Scott Bigelow | 910.521.6351 | email@example.com
University Communications and Marketing
Friday, March 30, 2012
The UNC Pembroke Board of Trustees agreed to name an endowed professorship in science education in honor of Marion Bass, a 1965 graduate and longtime friend of the university.
Bass served two four-year terms on the board of trustees beginning in 1987 and another four-year term beginning in 2005. He retired in 1999 after a successful career leading Charlotte-based Marion Bass Securities, which at the time was one of the largest regional brokerage and investment banking company in North Carolina, with 300 employees and offices in five states.
The endowment, totaling $500,000, originated from a $250,000 gift from the C.D. Spangler Foundation, Inc., that was matched by the North Carolina General Assembly’s Distinguished Professors Endowment Trust Fund. It is UNCP’s fourth chair funded by Spangler, who is president emeritus of the UNC system.
In a telephone interview with Bass and his wife, Debbie, from their Charlotte home, he called the professorship a “wonderful” honor and thanked Spangler and UNCP.
Dr. Kenneth Kitts, provost and vice chancellor for Academic Affairs, said the naming of an endowed chair is a signal honor that is a permanent legacy. “This endowment is a valuable asset for the university and a well-deserved honor for a great friend of the university,” Dr. Kitts said. “The Marion Bass name is a reminder of the great things our alumni are capable of. His career in business and his service to UNCP are an outstanding model for our students.”
The full name of the endowed chair is the Marion Bass Distinguished Professorship in Science, Technology, Engineering and Mathematics, a set of subjects often called STEM disciplines. The faculty position is in science education, although its departmental home is not finalized, Dr. Kitts said.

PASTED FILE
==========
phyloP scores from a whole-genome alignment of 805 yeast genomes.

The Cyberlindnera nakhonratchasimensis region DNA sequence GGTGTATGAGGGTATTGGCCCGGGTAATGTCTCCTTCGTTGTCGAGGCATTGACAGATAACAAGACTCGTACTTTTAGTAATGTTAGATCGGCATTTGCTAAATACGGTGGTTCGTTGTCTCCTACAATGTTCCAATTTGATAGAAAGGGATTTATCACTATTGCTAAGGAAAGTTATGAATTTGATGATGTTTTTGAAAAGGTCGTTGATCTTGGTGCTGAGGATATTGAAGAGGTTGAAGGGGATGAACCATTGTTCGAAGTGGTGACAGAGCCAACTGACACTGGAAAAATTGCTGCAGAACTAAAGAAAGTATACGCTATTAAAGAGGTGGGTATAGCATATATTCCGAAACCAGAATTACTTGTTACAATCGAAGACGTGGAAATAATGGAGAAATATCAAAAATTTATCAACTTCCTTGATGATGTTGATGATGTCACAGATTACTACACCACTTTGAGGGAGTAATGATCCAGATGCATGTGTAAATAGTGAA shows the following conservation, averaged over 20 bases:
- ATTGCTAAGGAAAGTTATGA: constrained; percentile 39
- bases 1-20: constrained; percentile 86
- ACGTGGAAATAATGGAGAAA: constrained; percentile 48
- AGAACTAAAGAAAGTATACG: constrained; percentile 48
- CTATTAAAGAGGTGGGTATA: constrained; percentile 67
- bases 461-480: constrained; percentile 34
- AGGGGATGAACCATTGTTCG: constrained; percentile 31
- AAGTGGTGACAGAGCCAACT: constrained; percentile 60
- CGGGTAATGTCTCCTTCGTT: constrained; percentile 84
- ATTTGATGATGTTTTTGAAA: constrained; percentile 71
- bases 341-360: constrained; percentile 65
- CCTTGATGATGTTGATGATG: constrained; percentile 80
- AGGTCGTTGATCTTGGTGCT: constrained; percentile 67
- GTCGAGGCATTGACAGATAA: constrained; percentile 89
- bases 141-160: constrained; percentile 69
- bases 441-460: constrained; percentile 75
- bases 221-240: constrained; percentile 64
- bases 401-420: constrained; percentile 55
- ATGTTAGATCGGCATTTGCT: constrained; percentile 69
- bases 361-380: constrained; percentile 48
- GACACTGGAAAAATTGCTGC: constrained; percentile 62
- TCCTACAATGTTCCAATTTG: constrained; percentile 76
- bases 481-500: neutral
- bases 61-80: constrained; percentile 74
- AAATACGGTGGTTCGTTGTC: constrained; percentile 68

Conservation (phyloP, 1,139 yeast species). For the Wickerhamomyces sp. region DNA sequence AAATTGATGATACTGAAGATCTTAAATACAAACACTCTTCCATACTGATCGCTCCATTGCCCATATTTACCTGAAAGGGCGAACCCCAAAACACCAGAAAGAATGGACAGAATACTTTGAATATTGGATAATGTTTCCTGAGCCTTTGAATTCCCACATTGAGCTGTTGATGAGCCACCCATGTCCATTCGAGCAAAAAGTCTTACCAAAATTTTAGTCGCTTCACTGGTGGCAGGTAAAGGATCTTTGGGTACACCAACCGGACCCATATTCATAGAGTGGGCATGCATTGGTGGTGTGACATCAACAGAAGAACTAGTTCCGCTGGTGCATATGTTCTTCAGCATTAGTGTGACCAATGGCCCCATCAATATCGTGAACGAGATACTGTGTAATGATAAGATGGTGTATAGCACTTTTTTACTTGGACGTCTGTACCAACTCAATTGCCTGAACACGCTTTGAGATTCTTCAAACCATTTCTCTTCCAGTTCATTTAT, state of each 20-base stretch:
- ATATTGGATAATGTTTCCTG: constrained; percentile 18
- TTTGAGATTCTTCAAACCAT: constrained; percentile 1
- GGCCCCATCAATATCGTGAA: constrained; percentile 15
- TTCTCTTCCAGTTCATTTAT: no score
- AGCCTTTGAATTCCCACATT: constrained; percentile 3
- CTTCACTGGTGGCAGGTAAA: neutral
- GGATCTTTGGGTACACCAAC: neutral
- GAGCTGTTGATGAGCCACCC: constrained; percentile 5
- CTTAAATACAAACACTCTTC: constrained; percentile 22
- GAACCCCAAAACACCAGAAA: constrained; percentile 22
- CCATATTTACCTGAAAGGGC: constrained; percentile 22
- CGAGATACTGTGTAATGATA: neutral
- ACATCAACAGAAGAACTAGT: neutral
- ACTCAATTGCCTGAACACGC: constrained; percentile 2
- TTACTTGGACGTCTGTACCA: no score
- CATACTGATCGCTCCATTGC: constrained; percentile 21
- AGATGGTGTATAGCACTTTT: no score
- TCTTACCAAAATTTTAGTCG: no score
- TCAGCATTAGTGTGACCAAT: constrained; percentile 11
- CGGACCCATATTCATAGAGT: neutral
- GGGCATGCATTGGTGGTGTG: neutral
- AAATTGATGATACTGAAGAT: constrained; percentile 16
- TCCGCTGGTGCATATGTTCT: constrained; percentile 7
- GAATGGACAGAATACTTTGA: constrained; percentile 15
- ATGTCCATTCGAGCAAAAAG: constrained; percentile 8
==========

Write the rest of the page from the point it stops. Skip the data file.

“An endowment like this greatly enhances a faculty position and allows us to recruit an outstanding scholar and teacher,” Dr. Kitts said. “UNCP already has a strong reputation in STEM education, and we are nationally recognized for the successful training of American Indians in the sciences. This endowment will be real asset in our science education programs.”
C.D. Spangler recommended naming the chair for Bass, whose time on UNCP’s board of trustees coincided with Spangler’s presidency of UNC. Bass thanked Spangler, who also lives in Charlotte.
“This is really wonderful!” Bass said. “I first met Mr. Spangler in 1986 when I was chair of the board. It is wonderful to be remembered in this way.”
Bass was a history major at UNCP and got into the securities business by “luck,” he said. “A friend asked me to join a brokerage company, and I was good at it. I opened my own company, sold it in 1999 and retired at 59.”
According to news stories at the time of the sale, Bass’s company bought and sold securities and brokered initial public offerings and secured investment capital for technology startups. Bass formed two other companies, one in real estate that owned 1,000 apartments, he said.
His support of the university continued on March 14. “I attended the kickoff for the 125th anniversary celebration. Hooray, hooray for Pembroke!” he said.
“It was thrilling and very exciting,” Debbie added. “After the event, we went straight to the Bookstore and bought heritage t-shirts.”
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